Philomathia Africa Programme
The Philomathia Africa Programme is committed to creating innovative research and teaching collaborations with African universities, scholars, and students. A donation from the Philomathia Foundation, plus a grant from the Isaac Newton Trust, has enabled the establishment of this programme within the department of Politics and International Studies, directed by Trinity Hall Fellow in African Politics, Dr Adam Branch.
Eight MPhil students and two PhD students from African Universities will be coming to Cambridge over the next five years. They will be members of Trinity Hall and will be doing their MPhils in African Studies and their PhDs in Politics and International Relations. Their research will focus on the theme of African Justice and Transformation, exploring topics of crucial contemporary importance, including environmental violence, forced migration, transitional justice, and higher education.
The programme will also launch a new international research agenda led by Dr Adam Branch titled From Climate Conflict to Climate Justice. It will place climate justice at the centre of the adaptation agenda in Africa, going beyond the standard view of climate change as a security threat. Several major conferences will be held at Trinity Hall over the next five years to share the publications and policy interventions, developed with academic and activist partners across the continent, with a broad international audience.
The grant from the Isaac Newton Foundation will enable the establishment of a postdoc position and five one-year visiting Fellowships connected with the programme. The donation will also enable an annual lecture within the Centre for African Studies from a pre-eminent African speaker to take place.
The 2018 Philomathia Africa Scholars
Rachel Sittoni is currently pursuing her PhD in Politics and International Studies at the University of Cambridge. She received her BA in Political Science from the University of Nairobi and her MSc in Security, Leadership and Society from King’s College London. She is also an alumna of the ALC Peace Security and Development Fellowship programme for African Scholars. Her PhD research concerns youth politics, in particular the ways that youth feature in political change in Africa. Often, such change is mediated by increased violence and insecurity, which is followed by violent policing that targets youth. Focusing on urban slums in Kenya, her research hopes to understand how the securitization of youth affects youth engagement as citizens and their broader status in society.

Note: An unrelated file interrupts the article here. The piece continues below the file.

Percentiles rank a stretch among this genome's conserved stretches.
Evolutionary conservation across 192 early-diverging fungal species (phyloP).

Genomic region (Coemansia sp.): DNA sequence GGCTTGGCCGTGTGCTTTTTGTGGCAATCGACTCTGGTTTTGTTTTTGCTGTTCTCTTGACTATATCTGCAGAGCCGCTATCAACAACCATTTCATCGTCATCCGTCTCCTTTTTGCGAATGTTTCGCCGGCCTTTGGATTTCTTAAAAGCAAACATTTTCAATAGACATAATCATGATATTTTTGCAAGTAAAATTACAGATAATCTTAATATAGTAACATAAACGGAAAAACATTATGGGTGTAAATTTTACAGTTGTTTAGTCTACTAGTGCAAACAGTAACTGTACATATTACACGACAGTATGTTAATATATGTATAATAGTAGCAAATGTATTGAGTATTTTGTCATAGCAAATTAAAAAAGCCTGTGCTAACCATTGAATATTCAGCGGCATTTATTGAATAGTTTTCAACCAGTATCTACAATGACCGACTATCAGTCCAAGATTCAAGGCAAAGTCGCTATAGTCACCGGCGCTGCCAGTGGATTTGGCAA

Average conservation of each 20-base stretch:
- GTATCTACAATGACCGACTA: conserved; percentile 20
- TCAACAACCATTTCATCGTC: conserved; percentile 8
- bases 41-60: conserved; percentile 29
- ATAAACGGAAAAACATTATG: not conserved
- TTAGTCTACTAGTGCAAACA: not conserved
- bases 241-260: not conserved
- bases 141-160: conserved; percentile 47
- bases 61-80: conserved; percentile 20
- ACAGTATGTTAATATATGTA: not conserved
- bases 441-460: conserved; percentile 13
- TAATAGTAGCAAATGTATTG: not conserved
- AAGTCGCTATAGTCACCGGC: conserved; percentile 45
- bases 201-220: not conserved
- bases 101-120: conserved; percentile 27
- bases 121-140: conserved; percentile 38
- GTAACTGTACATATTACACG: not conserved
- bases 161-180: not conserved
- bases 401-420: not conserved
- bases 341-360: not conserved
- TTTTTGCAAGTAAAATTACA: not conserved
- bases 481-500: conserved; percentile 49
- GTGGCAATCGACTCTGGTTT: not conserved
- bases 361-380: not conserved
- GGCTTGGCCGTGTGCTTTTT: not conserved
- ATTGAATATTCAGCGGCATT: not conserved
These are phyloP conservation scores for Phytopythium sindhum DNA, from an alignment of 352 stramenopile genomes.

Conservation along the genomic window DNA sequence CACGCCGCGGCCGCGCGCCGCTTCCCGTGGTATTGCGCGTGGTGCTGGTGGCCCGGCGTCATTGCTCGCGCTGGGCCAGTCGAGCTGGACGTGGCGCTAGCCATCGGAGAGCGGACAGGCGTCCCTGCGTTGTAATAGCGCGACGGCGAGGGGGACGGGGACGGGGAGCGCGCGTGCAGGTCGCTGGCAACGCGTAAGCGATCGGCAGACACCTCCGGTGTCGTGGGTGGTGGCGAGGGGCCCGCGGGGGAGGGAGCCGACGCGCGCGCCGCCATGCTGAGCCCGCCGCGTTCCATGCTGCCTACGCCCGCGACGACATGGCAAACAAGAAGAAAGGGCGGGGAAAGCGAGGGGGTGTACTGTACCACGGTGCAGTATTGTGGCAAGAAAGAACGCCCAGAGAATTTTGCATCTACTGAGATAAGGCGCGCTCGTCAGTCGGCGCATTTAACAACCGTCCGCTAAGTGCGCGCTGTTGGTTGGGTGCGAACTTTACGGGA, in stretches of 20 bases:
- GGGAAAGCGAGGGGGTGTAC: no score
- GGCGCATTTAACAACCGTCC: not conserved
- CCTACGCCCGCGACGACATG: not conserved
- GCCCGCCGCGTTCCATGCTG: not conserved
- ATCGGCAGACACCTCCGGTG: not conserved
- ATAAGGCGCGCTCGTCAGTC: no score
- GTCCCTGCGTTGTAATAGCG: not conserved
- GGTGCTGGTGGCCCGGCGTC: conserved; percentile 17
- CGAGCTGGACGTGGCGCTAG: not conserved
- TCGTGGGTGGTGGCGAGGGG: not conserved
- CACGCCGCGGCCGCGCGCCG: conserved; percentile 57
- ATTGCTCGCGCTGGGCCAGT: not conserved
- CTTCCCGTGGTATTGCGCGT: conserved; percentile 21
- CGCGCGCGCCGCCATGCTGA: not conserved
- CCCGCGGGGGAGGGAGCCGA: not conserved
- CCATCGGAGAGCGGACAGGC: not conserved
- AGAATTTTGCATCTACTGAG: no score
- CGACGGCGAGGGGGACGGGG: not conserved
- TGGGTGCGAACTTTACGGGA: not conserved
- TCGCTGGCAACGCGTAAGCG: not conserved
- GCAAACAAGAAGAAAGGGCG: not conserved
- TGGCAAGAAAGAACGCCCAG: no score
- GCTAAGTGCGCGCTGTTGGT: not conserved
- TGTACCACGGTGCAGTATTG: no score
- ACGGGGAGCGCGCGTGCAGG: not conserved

Aminata Buganzi Kinana is from Dar es Salaam, Tanzania, and received her BA from Grinnell College. She is studtying for her MPhil in African Studies, and her research focuses on current debates surrounding the possibility of repatriating African artefacts from European museums back to the African continent. Her broader academic interests lie in the historical and contemporary ties between Europe and Africa. In Aminata’s words, “I would like to be a part of a new generation of thinkers who are a part of the reinvigoration and restructuring of the Euro-African diplomatic relationship.”
Lyn Joanne Kouadio received her BA in political science from the Kwame Nkrumah University of Science and Technology in Ghana and is currently studying for her MPhil in African Studies. Her research explores the role that the politics of information has played in constructing narratives about human rights violations in the 2011 Ivorian post-electoral crisis, and how those narratives have informed international responses. She explains that “Côte d’Ivoire is my national home and where my heart is, but my identity is also owed, in various regards, to Benin, the Netherlands and Ghana.”